Amazon.com Inc is temporarily blocking third-party sellers from using FedEx Corp’s ground delivery network to handle Prime shipments as it strives to hit its own accelerated delivery deadlines this holiday season.
This is likely to affect only a small number of sellers but “limits the options for those small businesses on some of the highest-demand shipping days in history,” a FedEx representative said.
Amazon and FedEx did not say how many packages would be affected by the restriction. Amazon declined to say how long the move would last. The Wall Street Journal earlier reported that the ban was due to FedEx’s on-time performance.
Amazon said sellers can still use FedEx’s pricier and faster Express services, including air transport, for Prime deliveries. The FedEx Ground and Home delivery options that are temporarily restricted for sellers’ Prime shipments remain available for non-Prime shipments.
Amazon Prime members pay $119 per year for fast, “free” delivery.
Tension in the Amazon-FedEx relationship went public this summer. Memphis-based FedEx canceled its delivery agreements with the world’s leading online retailer just months after Amazon announced plans to speed up Prime shipping to one day from two days on millions of items.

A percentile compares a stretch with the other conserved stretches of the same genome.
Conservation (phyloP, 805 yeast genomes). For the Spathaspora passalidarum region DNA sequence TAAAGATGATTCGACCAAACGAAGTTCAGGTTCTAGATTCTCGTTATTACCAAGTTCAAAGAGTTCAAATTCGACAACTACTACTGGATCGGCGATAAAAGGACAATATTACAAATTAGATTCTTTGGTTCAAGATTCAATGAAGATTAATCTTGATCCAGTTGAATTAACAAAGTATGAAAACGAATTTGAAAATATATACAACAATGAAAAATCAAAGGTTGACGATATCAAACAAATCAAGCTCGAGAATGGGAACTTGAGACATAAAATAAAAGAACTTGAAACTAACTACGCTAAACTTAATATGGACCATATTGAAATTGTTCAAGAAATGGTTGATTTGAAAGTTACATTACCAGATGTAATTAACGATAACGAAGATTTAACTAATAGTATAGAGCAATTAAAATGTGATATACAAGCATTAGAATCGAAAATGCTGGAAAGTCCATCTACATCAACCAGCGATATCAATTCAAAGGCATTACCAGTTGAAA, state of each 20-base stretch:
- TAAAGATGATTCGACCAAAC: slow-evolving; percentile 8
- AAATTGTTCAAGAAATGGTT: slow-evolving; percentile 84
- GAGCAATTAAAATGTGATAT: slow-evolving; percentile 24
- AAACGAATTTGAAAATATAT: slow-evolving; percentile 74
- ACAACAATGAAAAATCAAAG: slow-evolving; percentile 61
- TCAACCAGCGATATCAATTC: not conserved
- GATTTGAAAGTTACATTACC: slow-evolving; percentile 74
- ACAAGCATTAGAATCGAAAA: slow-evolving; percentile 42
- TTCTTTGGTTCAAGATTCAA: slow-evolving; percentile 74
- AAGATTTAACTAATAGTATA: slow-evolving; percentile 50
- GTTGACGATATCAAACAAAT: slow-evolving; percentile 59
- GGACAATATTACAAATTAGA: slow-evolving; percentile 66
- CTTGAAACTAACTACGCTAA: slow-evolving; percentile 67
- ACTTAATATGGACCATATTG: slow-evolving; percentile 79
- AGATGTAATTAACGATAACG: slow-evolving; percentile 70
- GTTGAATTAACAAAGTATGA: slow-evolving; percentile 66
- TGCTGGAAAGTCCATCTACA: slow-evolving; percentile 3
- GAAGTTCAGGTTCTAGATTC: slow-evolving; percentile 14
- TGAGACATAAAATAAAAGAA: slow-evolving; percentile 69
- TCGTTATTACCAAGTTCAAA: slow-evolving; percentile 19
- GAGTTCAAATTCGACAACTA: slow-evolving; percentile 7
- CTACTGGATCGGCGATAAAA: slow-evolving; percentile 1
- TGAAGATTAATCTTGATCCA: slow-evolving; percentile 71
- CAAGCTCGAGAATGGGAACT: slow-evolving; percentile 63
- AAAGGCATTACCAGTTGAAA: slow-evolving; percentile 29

On-time delivery rates during the record-setting Cyber Monday sales week were 90.4% for FedEx Corp, 92.3% for the U.S. Postal Service and 92.7% for United Parcel Service Inc, according to consultancy ShipMatrix.
Amazon van drivers delivered 93.7% of U.S. packages on time during that week.
ShipMatrix President Satish Jindel said the performances were not directly comparable because Amazon vans handle short-distance “last-mile” deliveries from fulfillment centers to customer doorsteps. Major shippers like FedEx and UPS move packages great distances - at times from factories on one U.S. coast to customer doorsteps on another - and are more exposed to weather and other disruptions.
News of the FedEx restrictions hit just ahead of FedEx’s quarterly financial report on Tuesday. “It’s not about service, it’s about being irritated with the relationship,” Jindel said of Amazon’s decision.
And it could have unintended consequences for Amazon, which is under increasing scrutiny from regulators, labor groups and consumer protection advocates.
“It will create more ill will toward Amazon and drive more third-party sellers to re-evaluate how they are managing their brands and if they want to be dictated to by Amazon,” said Evan Armstrong, president of supply chain consulting firm Armstrong & Associates.
This content appears as provided to The Globe by the originating wire service. It has not been edited by Globe staff.